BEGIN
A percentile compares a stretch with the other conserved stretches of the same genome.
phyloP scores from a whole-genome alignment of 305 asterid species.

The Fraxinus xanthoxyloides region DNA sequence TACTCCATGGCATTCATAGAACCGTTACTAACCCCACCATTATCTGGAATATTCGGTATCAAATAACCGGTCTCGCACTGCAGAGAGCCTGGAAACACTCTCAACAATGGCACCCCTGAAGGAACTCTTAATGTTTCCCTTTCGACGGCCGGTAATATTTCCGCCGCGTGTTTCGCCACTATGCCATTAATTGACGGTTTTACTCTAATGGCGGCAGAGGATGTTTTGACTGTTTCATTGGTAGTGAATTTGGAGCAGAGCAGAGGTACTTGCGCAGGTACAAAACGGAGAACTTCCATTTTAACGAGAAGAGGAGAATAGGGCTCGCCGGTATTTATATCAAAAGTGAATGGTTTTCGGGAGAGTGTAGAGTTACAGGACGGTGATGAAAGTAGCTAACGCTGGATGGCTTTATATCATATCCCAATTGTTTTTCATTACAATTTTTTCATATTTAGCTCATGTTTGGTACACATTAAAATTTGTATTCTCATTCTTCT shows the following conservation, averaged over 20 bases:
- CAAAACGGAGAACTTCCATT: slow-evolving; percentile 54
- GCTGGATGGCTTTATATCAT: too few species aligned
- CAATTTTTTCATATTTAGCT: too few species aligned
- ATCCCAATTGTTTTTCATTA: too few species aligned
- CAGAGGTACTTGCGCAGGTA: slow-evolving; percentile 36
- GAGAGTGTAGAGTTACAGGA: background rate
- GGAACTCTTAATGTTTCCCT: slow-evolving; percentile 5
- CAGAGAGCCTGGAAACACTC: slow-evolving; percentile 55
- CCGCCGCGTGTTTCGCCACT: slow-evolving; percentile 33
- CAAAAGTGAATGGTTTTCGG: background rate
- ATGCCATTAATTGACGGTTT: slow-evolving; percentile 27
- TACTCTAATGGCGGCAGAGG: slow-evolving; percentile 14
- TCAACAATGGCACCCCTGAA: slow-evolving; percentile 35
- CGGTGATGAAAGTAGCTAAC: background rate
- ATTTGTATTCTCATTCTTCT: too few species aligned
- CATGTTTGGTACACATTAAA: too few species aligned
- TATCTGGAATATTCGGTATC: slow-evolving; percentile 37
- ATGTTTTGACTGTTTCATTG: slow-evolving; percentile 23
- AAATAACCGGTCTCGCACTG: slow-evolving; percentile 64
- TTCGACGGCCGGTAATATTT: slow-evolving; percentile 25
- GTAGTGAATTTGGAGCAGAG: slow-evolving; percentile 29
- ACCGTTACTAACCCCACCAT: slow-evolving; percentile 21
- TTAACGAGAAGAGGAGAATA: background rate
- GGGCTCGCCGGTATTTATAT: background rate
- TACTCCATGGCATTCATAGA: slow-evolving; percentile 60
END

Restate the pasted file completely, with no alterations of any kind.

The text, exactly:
A percentile compares a stretch with the other conserved stretches of the same genome.
phyloP scores from a whole-genome alignment of 305 asterid species.

The Fraxinus xanthoxyloides region DNA sequence TACTCCATGGCATTCATAGAACCGTTACTAACCCCACCATTATCTGGAATATTCGGTATCAAATAACCGGTCTCGCACTGCAGAGAGCCTGGAAACACTCTCAACAATGGCACCCCTGAAGGAACTCTTAATGTTTCCCTTTCGACGGCCGGTAATATTTCCGCCGCGTGTTTCGCCACTATGCCATTAATTGACGGTTTTACTCTAATGGCGGCAGAGGATGTTTTGACTGTTTCATTGGTAGTGAATTTGGAGCAGAGCAGAGGTACTTGCGCAGGTACAAAACGGAGAACTTCCATTTTAACGAGAAGAGGAGAATAGGGCTCGCCGGTATTTATATCAAAAGTGAATGGTTTTCGGGAGAGTGTAGAGTTACAGGACGGTGATGAAAGTAGCTAACGCTGGATGGCTTTATATCATATCCCAATTGTTTTTCATTACAATTTTTTCATATTTAGCTCATGTTTGGTACACATTAAAATTTGTATTCTCATTCTTCT shows the following conservation, averaged over 20 bases:
- CAAAACGGAGAACTTCCATT: slow-evolving; percentile 54
- GCTGGATGGCTTTATATCAT: too few species aligned
- CAATTTTTTCATATTTAGCT: too few species aligned
- ATCCCAATTGTTTTTCATTA: too few species aligned
- CAGAGGTACTTGCGCAGGTA: slow-evolving; percentile 36
- GAGAGTGTAGAGTTACAGGA: background rate
- GGAACTCTTAATGTTTCCCT: slow-evolving; percentile 5
- CAGAGAGCCTGGAAACACTC: slow-evolving; percentile 55
- CCGCCGCGTGTTTCGCCACT: slow-evolving; percentile 33
- CAAAAGTGAATGGTTTTCGG: background rate
- ATGCCATTAATTGACGGTTT: slow-evolving; percentile 27
- TACTCTAATGGCGGCAGAGG: slow-evolving; percentile 14
- TCAACAATGGCACCCCTGAA: slow-evolving; percentile 35
- CGGTGATGAAAGTAGCTAAC: background rate
- ATTTGTATTCTCATTCTTCT: too few species aligned
- CATGTTTGGTACACATTAAA: too few species aligned
- TATCTGGAATATTCGGTATC: slow-evolving; percentile 37
- ATGTTTTGACTGTTTCATTG: slow-evolving; percentile 23
- AAATAACCGGTCTCGCACTG: slow-evolving; percentile 64
- TTCGACGGCCGGTAATATTT: slow-evolving; percentile 25
- GTAGTGAATTTGGAGCAGAG: slow-evolving; percentile 29
- ACCGTTACTAACCCCACCAT: slow-evolving; percentile 21
- TTAACGAGAAGAGGAGAATA: background rate
- GGGCTCGCCGGTATTTATAT: background rate
- TACTCCATGGCATTCATAGA: slow-evolving; percentile 60